A study of more than 2,300 undergraduates found 45 percent of students show no significant improvement in the key measures of critical thinking, complex reasoning, and writing by the end of their sophomore years.
Not much is asked of students, either. Half did not take a single course requiring 20 pages of writing during their prior semester, and one-third did not take a single course requiring even 40 pages of reading per week.
The findings are in a new book, Academically Adrift: Limited Learning on College Campuses, by sociologists Richard Arum of New York University and Josipa Roksa of the University of Virginia. An accompanying report argues against federal mandates holding schools accountable, a prospect long feared in American higher education.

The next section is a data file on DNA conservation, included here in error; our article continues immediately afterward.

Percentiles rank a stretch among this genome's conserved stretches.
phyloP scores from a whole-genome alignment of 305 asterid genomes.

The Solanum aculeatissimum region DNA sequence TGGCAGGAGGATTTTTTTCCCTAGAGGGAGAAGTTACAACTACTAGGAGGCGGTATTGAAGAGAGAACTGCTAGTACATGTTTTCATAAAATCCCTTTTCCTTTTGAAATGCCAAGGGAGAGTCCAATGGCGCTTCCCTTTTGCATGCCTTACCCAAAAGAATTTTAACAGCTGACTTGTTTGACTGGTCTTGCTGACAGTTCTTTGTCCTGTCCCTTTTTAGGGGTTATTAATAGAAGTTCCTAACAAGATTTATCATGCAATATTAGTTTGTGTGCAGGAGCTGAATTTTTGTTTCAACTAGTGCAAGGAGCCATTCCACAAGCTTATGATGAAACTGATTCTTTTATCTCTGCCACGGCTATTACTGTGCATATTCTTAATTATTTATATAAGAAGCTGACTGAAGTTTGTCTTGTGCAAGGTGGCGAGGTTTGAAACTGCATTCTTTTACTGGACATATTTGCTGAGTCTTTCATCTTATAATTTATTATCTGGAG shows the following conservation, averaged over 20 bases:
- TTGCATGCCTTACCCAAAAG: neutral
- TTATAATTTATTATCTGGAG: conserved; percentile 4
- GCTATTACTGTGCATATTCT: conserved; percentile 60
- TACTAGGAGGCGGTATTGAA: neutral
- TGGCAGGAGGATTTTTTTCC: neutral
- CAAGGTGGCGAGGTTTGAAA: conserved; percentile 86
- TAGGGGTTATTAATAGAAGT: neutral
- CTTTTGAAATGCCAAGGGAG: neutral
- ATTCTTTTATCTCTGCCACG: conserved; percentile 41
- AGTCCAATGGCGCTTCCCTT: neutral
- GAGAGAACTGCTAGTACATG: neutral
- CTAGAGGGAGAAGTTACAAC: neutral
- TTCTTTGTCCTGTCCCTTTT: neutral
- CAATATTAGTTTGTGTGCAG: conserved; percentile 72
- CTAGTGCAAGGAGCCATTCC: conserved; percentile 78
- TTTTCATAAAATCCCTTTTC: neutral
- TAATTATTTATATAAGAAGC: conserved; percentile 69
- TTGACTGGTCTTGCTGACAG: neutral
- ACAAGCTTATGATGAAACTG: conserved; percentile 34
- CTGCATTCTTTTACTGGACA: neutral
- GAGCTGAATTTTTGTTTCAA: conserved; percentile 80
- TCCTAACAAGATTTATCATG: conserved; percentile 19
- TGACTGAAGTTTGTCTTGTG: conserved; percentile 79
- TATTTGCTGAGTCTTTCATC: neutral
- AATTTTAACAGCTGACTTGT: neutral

The study found that students who study alone and have heavier reading and writing loads do well, while students who study with peers have diminished growth and those who spent more time in the Greek system had decreased rates of learning.